When comparing an automobile to the human body, the engine is undoubtably the equivalent of the heart. The engine is an integral and complicated contraption, and if it deteriorates, it can bring the rest of the car with it. A strong, efficient engine is similar to an athlete’s heart; it does more with less, can outlast the competition, and is honed to serve a particular purpose well.
Every year, Ward’s Auto releases a list of the 10 best engines, and its list for 2014 has been released. This year’s rankings mark the 20th anniversary of Ward’s annual list, “A competition created to recognize outstanding powertrain achievement, world-class technologies and those rare engines or electric propulsion systems that are so compelling they help sell the vehicle.”
The ten were chosen from 44 different powertrains that the judges examined; to be qualified, “A new or significantly improved engine or propulsion system must be on sale in a production vehicle during the first quarter of 2014.” The base price for the vehicle has been capped at $60,000, up from $55,000 last year. Here are the winning engines for 2014.
1. Audi’s 3.0 liter TFSI Supercharged V6 (S5)
Audi’s fifth consecutive Best Engine appearance is owed to its new 3.0 liter supercharged V6, which offers 333 horsepower in the Audi S5. “Several new [six cylinder] engines have entered the market within the past five years, but few can match the Audi’s brute strength, luscious torque and supreme refinement,” Ward’s Auto says in its press release.
2. BMW’s 3.0 liter Turbodiesel Inline Six (535d)
BMW has made an astounding 30 appearances at the 10 Best Engines club over the past 20 years, and continues its streak with its new a single variable-geometry turbocharged 3.0 liter diesel, with a promising 413 pound-feet or torque and 35 miles per gallon on the highway (31 when placed in BMW’s X5 SUV).
3. Ram’s 3.0 liter Turbodiesel V6 (1500 EcoDiesel)
“Ideally mated with a smooth-shifting 8-speed automatic transmission, the 3.0 liter turbodiesel goes about its business with little effort or humdrum and propels the 6,000-lb. truck with ease,” Ward’s says of Ram’s new diesel-powered 1500 pickup. It’s 240 horsepower — a bit light for the pickup class — is more than offset by the 420 pound-feet of torque it produces; further, some of the editors managed better than 24 mpg in mixed driving, “which is remarkable in a truck this large.”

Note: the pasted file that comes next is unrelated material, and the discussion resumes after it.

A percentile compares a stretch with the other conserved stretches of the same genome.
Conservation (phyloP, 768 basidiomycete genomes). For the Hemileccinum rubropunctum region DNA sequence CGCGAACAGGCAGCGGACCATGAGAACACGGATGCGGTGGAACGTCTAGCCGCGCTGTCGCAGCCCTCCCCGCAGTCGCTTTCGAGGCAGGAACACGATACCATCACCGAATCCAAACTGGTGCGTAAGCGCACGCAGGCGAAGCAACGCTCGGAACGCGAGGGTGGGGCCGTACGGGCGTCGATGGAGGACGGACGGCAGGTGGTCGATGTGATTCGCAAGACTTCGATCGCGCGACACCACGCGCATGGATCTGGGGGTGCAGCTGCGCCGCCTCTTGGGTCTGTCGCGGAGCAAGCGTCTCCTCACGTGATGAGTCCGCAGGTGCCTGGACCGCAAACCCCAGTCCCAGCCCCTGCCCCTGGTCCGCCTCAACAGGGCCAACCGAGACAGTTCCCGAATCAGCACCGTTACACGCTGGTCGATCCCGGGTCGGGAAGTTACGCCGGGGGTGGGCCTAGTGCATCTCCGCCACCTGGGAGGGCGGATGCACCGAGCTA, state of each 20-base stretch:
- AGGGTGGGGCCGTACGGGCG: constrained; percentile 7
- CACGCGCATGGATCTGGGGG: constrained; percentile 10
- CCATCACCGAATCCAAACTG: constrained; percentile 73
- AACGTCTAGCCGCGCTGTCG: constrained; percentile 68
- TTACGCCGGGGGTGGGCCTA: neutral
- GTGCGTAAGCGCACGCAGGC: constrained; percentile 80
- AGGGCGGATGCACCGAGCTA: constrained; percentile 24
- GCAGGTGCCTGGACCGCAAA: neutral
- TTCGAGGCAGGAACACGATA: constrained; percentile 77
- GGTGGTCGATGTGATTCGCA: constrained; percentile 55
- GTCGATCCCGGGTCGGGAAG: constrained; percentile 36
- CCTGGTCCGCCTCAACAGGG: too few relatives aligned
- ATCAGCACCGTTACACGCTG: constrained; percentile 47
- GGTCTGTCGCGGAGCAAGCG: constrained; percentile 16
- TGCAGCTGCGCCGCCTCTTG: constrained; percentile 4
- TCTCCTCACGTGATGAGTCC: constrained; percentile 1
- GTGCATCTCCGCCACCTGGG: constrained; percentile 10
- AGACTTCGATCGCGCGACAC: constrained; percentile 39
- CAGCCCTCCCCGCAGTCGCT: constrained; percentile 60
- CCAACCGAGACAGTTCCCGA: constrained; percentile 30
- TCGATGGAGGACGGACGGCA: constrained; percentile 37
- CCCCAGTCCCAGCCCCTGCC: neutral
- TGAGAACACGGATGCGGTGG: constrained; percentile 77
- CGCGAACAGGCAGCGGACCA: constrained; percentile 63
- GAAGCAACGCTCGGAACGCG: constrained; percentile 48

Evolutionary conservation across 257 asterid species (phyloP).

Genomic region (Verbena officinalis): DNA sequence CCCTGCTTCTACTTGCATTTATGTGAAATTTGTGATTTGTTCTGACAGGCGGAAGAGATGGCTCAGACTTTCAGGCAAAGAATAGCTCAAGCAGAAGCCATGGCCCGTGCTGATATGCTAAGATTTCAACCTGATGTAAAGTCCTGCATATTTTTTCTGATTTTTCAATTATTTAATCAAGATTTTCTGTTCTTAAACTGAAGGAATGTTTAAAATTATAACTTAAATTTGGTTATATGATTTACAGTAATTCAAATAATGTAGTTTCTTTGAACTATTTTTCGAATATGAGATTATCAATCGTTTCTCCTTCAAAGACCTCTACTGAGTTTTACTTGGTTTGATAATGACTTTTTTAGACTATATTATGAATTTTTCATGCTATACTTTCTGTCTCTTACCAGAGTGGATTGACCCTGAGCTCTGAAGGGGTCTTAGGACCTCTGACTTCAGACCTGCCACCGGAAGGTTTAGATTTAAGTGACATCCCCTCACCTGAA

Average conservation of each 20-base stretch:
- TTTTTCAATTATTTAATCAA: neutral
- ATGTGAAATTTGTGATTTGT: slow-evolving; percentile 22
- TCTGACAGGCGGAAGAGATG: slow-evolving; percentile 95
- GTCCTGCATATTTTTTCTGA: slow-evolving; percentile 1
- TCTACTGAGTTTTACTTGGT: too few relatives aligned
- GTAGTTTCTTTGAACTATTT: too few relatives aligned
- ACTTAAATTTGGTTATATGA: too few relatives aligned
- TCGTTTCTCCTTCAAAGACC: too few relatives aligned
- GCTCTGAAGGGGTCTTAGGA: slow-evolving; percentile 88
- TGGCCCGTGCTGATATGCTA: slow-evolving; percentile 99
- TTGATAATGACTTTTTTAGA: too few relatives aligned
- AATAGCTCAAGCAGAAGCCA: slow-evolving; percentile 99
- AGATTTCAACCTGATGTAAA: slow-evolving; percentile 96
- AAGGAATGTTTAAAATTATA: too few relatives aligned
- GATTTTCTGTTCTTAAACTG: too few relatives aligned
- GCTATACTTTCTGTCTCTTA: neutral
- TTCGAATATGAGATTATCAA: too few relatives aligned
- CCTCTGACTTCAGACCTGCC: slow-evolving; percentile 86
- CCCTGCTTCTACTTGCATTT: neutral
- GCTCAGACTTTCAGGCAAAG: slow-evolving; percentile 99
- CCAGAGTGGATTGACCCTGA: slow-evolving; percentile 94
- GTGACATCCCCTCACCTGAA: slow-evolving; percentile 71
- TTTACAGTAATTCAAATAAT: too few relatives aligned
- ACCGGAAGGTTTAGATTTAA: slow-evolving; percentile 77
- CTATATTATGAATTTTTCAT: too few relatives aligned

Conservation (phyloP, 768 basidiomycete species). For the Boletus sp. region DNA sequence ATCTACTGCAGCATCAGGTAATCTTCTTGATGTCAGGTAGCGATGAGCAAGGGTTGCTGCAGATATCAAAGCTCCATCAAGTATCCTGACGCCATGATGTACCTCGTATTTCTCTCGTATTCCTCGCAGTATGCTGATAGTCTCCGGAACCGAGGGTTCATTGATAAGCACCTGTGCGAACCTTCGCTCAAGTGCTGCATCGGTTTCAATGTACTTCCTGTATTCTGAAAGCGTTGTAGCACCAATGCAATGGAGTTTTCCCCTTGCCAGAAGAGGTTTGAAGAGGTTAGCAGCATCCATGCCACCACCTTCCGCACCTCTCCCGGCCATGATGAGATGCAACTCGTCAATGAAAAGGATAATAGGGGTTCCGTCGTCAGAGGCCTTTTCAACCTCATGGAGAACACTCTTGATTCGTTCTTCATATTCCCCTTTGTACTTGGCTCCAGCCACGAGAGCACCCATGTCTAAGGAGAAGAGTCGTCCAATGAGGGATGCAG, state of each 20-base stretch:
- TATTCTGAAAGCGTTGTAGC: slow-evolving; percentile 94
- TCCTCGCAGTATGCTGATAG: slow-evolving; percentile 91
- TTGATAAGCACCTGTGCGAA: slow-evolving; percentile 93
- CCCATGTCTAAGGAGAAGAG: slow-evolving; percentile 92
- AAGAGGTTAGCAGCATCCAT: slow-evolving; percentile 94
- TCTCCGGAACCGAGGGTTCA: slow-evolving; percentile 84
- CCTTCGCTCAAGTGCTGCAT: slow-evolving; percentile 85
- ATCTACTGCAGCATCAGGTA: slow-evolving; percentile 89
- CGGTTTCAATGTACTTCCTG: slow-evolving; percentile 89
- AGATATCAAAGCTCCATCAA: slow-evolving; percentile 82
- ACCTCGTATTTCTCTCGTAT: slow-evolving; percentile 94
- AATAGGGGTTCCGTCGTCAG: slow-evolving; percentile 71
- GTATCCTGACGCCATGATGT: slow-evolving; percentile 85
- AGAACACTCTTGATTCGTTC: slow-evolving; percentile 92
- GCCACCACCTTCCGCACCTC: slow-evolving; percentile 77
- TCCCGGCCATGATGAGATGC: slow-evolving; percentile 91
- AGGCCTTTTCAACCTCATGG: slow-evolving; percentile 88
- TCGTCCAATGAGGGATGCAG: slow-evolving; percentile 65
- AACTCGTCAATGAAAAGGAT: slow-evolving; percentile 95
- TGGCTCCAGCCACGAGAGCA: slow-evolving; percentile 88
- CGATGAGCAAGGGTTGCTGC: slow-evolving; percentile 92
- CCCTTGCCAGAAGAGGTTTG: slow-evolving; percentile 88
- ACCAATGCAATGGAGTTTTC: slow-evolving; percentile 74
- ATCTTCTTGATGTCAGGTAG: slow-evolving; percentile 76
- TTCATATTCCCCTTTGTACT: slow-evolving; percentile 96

4. Fiat’s 83 kW Electric Motor (500e)
Fiat’s torque-rich 83 kW electric motor found in the 500e is the first win for the Italian company, as the car “repeatedly charged to 85 miles of range as advertised,” though it “consistently outperformed its indicated range.” Though EVs have a reputation for being heavy and a bit lacking, “the 500e feels lighter, keeps up with highway traffic more capably, is loads of fun to drive and is reasonably affordable ($33,095 sticker),” Ward’s says.
5. Ford’s 1.0 liter EcoBoost Inline Three (Fiesta)
Ford’s (NYSE:F) EcoBoost line of engines use some pretty clever engineering to achieve solid power coupled with decent fuel economy, which is illustrated by the Fiesta’s 1.0 liter turbocharged unit. It’s the first three-cylinder engine to win the award, and can manage 45 miles per gallon on the highway — from a unit that can fit in the overhead storage of a commercial aircraft.
6. Chevrolet’s 2.0 liter Turbodiesel Inline Four (Cruze Diesel)
Chevrolet (NYSE:GM) is making a return to diesel-powered passenger vehicles after a long hiatus, with a new diesel Cruze that makes the car into “a bona fide hybrid fighter while standing toe-to-toe with four cylinder diesels in German luxury cars that cost twice the price.” As for the reason it’s here, “test drives earlier in the year by Ward’s Auto editors confirmed the Cruze diesel can exceed its 46 mpg highway fuel-economy rating,” to say nothing of the hefty torque that it puts out.
7. Chevy’s 6.2 liter V8 (Corvette Stingray)
“Ward’s Auto recognizes the 460-hp LT1 [6.2 liter] V8 in the ferocious Chevrolet Corvette Stingray and finds its cousin, the L86 6.2 liter EcoTec3 V8 in the GMC Sierra Denali, to be the most compelling of the three small-block truck engines,” Ward’s says, noting that the blocks, cylinder heads, crankshafts, and other hardware but use separate intake, exhaust and lubrication systems and tuning. It’s the first time GM has had two engines on the list since 2008.
8. Honda’s 3.5 liter V6 (Accord)
“This unflappable V6 is the best naturally aspirated [six cylinder] engine in a mainstream vehicle at a time when most automakers are switching instead to turbocharged direct-injected [four-cylinder] powerplants for better fuel efficiency,” Ward’s praises. Honda’s 3.5 liter unit has been a favorite of the judges for a number of years, and has won the award in the past, as well.
9. Porsche’s 2.7 liter Flat-Six boxer (Cayman)
Porsche’s 2.7 liter engine award is the company’s fourth, the last win in 2002 for an earlier version of the same unit. “The [2.7 liter] boxer that feels a lot more powerful than its rated 275 hp and 213 lb.-ft. of torque in the Cayman,” Ward’s notes, adding that the car’s 2,888 curb weight helps considerably. “The rear-wheel-drive Cayman begs to be driven hard and sounds spectacular in the process.”
10. VW’s 1.8 liter Turbocharged Inline Four (Jetta)
Finally, Volkswagen’s new turbocharged 1.8 liter inline four rounds out the ten finishers. “In the affordably priced Jetta, the 1.8L is quiet, efficient and a riot to drive in sport mode, happily popping off the line even with a 6-speed automatic transmission,” Ward’s says. “Several editors logged close to 30 mpg in mixed driving, thanks in part to a subtle stop/start system, and the EPA says 36 mpg is possible on the highway.”
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